Asperger Syndrome is an Autism Spectrum Disorder (or Pervasive Developmental Disorder) characterized by significant difficulties in social interaction along with restricted and repetitive patterns of behaviors and interests. Those with Asperger Syndrome, or AS, may exhibit a lack of empathy for their peers, clumsiness, and atypical use of language, though none of these symptoms are required for a diagnosis.1
The pain of coming to terms with having Asperger's is still very real for me right now. There is a tremendous sense of grief. Grief for all that I suffered through to try to be "normal" and grief for how short of "normal" I always have been. There is also great relief to know that I am not crazy and that not everything can be traced back to an abusive past in the sense that some of what I experience is not choice/emotional but neurons/physical. The greatest challenge I face right now is trying to figure out which is which. This is not easy.
One of the most common side effects of a number of antidepressant medications is loss of sex drive. I could forgive our friends at fine companies such as Eli Lilly, Bristol Meyers Squibb, and Pfizer if dry mouth, irritability, disrupted sleep patterns, loss of appetite, sloth, and social phobia were the sole issues related to the medications I take on a daily basis. However, it is the sex thing I find most challenging.
Anhedonia is the technical term for the inability to experience joy. When people are in the depths of depression, nothing touches them, not the most intensely pleasurable activities, not the most familiar comforts. They are emotionally frozen. In this state, people either have to get professional help or simply wait for weeks or months until the depression lifts by itself; nothing is going to make them feel better.
Schizophrenia is a mental illness which affects one person in every hundred.
Depression is perhaps the most common of all mental health problems, currently felt to affect one in every four adults to some degree. Depression is a problem with mood/feeling in which the mood is described as sad, feeling down in the dumps, being blue, or feeling low. While the depressed mood is present, evidence is also present which reflects the neurochemical or "brain chemistry" aspects of depression with the depressed individual experiencing poor concentration/attention, loss of energy, accelerated thought/worry, sleep/appetite disturbance, and other physical manifestations. When this diagnosis is present, the individual will exhibit at least five of the following symptoms during the depressive periods:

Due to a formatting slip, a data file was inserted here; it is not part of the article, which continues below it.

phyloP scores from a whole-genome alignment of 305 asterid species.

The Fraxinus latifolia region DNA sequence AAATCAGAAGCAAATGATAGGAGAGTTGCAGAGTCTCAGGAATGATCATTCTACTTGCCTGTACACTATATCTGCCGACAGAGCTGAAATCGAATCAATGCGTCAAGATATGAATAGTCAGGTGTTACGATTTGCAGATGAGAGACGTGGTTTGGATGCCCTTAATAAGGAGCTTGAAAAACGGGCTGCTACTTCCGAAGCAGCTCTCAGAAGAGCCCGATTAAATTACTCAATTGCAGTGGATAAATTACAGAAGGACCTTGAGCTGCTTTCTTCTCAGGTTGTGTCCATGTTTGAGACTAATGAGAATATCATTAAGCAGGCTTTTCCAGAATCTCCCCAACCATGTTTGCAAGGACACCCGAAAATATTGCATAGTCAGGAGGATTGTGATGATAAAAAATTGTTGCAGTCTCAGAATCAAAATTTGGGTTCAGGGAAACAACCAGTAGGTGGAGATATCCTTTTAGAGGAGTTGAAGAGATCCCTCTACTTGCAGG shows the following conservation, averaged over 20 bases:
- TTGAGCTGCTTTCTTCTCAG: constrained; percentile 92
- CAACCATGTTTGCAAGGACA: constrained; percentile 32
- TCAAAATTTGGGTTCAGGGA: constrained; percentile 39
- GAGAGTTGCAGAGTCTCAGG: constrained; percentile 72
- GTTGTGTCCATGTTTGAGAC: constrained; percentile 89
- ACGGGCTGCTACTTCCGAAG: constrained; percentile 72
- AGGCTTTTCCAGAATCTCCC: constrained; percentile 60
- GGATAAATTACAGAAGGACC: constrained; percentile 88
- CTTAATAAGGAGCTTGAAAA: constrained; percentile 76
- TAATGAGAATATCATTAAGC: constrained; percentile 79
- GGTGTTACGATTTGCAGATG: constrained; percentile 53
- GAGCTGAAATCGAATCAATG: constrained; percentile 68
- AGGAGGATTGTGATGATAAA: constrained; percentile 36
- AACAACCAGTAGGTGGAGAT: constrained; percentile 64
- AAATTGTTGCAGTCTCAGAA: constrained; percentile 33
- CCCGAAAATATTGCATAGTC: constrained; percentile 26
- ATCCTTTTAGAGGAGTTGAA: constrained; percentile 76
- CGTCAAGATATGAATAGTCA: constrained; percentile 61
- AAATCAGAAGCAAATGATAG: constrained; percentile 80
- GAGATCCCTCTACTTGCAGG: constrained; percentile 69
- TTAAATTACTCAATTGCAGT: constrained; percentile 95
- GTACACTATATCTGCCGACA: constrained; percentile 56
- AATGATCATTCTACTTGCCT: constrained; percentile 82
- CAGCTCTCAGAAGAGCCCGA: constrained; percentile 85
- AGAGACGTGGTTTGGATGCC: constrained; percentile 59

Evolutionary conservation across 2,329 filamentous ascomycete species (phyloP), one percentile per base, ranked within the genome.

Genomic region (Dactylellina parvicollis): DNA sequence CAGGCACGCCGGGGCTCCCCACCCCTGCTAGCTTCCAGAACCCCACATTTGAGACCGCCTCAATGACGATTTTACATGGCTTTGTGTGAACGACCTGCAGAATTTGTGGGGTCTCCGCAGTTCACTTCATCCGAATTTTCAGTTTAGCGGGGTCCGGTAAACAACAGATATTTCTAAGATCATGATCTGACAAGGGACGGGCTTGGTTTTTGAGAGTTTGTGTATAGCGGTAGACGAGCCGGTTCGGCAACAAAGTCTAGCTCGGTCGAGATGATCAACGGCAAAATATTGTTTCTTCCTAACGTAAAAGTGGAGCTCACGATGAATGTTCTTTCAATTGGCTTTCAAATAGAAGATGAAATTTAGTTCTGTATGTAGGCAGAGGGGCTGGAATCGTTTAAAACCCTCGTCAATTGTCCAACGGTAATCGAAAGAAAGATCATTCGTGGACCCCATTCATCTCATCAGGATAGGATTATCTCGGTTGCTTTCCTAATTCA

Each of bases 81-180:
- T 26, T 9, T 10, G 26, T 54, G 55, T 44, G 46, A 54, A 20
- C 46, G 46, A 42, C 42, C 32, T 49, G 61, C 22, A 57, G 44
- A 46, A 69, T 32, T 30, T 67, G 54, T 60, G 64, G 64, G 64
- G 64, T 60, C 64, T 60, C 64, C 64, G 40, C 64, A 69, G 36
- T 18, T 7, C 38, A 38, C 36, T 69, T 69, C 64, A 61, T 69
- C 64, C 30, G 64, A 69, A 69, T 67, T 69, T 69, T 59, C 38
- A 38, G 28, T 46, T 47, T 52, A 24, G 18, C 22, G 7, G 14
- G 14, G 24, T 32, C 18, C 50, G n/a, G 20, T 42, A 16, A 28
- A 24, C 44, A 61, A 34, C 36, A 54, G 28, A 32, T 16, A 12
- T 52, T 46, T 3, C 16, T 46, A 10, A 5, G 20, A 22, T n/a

Even though most people don't outgrow ADHD, people do learn to adapt and live fulfilling lives. Mark, Lisa, and Henry are making good lives for themselves--not by being cured, but by developing their personal strengths. With effective combinations of medicine, new skills, and emotional support, people with ADHD can develop ways to control their attention and minimize their disruptive behaviors. Like Henry, they may find that by structuring tasks and controlling their environment, they can achieve personal goals. Like Mark, they may learn to channel their excess energy into sports and other high energy activities. And like Lisa, they can identify career options that build on their strengths and abilities.
As they grow up, with appropriate help from parents and clinicians, children with ADHD become better able to suppress their hyperactivity and to channel it into more socially acceptable behaviors, like physical exercise or fidgeting. And although we know that half of all children with ADHD will still show signs of the problem into adulthood, we also know that the medications and therapy that help children also work for adults.
All people with ADHD have natural talents and abilities that they can draw on to create fine lives and careers for themselves. In fact, many people with ADHD even feel that their patterns of behavior give them unique, often unrecognized, advantages. People with ADHD tend to be outgoing and ready for action. Because of their drive for excitement and stimulation, many become successful in business, sports, construction, and public speaking. Because of their ability to think about many things at once, many have won acclaim as artists and inventors. Many choose work that gives them freedom to move around and release excess energy. But some find ways to be effective in quieter, more sedentary careers. Sally, a computer programmer, found that she thinks best when she wears headphones to reduce distracting noises. Like Henry, some people strive to increase their organizational skills. Others who own their own business find it useful to hire support staff to provide day-to-day management.
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